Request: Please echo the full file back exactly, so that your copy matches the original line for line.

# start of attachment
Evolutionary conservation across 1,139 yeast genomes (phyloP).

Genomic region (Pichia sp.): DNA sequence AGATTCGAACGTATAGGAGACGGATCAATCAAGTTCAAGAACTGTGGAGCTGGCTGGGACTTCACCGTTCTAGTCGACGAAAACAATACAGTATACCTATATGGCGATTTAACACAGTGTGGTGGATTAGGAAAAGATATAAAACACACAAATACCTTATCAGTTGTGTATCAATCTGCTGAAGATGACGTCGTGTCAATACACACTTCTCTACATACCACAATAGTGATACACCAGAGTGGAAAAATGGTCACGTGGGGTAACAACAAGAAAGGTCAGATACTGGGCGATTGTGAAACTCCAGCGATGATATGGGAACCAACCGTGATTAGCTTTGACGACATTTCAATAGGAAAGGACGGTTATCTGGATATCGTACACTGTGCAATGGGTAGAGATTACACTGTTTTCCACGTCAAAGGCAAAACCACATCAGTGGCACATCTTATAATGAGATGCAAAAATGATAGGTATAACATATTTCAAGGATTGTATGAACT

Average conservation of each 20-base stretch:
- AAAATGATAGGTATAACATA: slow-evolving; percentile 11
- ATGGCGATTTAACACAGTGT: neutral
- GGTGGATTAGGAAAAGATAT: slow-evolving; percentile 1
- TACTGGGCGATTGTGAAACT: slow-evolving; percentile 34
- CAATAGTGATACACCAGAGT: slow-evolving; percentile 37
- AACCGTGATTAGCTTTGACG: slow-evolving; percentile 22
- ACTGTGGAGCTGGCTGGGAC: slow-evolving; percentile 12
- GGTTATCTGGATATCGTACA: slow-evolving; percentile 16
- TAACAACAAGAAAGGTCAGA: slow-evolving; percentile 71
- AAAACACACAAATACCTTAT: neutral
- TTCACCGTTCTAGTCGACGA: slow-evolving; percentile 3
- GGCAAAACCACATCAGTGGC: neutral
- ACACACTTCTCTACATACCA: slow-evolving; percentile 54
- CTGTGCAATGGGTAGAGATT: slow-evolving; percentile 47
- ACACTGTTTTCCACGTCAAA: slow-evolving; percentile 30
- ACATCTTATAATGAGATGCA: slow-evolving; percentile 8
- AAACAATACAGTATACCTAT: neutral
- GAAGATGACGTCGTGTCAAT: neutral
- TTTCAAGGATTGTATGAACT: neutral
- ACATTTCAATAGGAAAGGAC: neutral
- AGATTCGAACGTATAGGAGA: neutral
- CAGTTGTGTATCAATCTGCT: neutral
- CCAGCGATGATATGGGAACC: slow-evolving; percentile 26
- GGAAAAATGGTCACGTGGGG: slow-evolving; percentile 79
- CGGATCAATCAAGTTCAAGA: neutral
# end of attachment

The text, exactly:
Evolutionary conservation across 1,139 yeast genomes (phyloP).

Genomic region (Pichia sp.): DNA sequence AGATTCGAACGTATAGGAGACGGATCAATCAAGTTCAAGAACTGTGGAGCTGGCTGGGACTTCACCGTTCTAGTCGACGAAAACAATACAGTATACCTATATGGCGATTTAACACAGTGTGGTGGATTAGGAAAAGATATAAAACACACAAATACCTTATCAGTTGTGTATCAATCTGCTGAAGATGACGTCGTGTCAATACACACTTCTCTACATACCACAATAGTGATACACCAGAGTGGAAAAATGGTCACGTGGGGTAACAACAAGAAAGGTCAGATACTGGGCGATTGTGAAACTCCAGCGATGATATGGGAACCAACCGTGATTAGCTTTGACGACATTTCAATAGGAAAGGACGGTTATCTGGATATCGTACACTGTGCAATGGGTAGAGATTACACTGTTTTCCACGTCAAAGGCAAAACCACATCAGTGGCACATCTTATAATGAGATGCAAAAATGATAGGTATAACATATTTCAAGGATTGTATGAACT

Average conservation of each 20-base stretch:
- AAAATGATAGGTATAACATA: slow-evolving; percentile 11
- ATGGCGATTTAACACAGTGT: neutral
- GGTGGATTAGGAAAAGATAT: slow-evolving; percentile 1
- TACTGGGCGATTGTGAAACT: slow-evolving; percentile 34
- CAATAGTGATACACCAGAGT: slow-evolving; percentile 37
- AACCGTGATTAGCTTTGACG: slow-evolving; percentile 22
- ACTGTGGAGCTGGCTGGGAC: slow-evolving; percentile 12
- GGTTATCTGGATATCGTACA: slow-evolving; percentile 16
- TAACAACAAGAAAGGTCAGA: slow-evolving; percentile 71
- AAAACACACAAATACCTTAT: neutral
- TTCACCGTTCTAGTCGACGA: slow-evolving; percentile 3
- GGCAAAACCACATCAGTGGC: neutral
- ACACACTTCTCTACATACCA: slow-evolving; percentile 54
- CTGTGCAATGGGTAGAGATT: slow-evolving; percentile 47
- ACACTGTTTTCCACGTCAAA: slow-evolving; percentile 30
- ACATCTTATAATGAGATGCA: slow-evolving; percentile 8
- AAACAATACAGTATACCTAT: neutral
- GAAGATGACGTCGTGTCAAT: neutral
- TTTCAAGGATTGTATGAACT: neutral
- ACATTTCAATAGGAAAGGAC: neutral
- AGATTCGAACGTATAGGAGA: neutral
- CAGTTGTGTATCAATCTGCT: neutral
- CCAGCGATGATATGGGAACC: slow-evolving; percentile 26
- GGAAAAATGGTCACGTGGGG: slow-evolving; percentile 79
- CGGATCAATCAAGTTCAAGA: neutral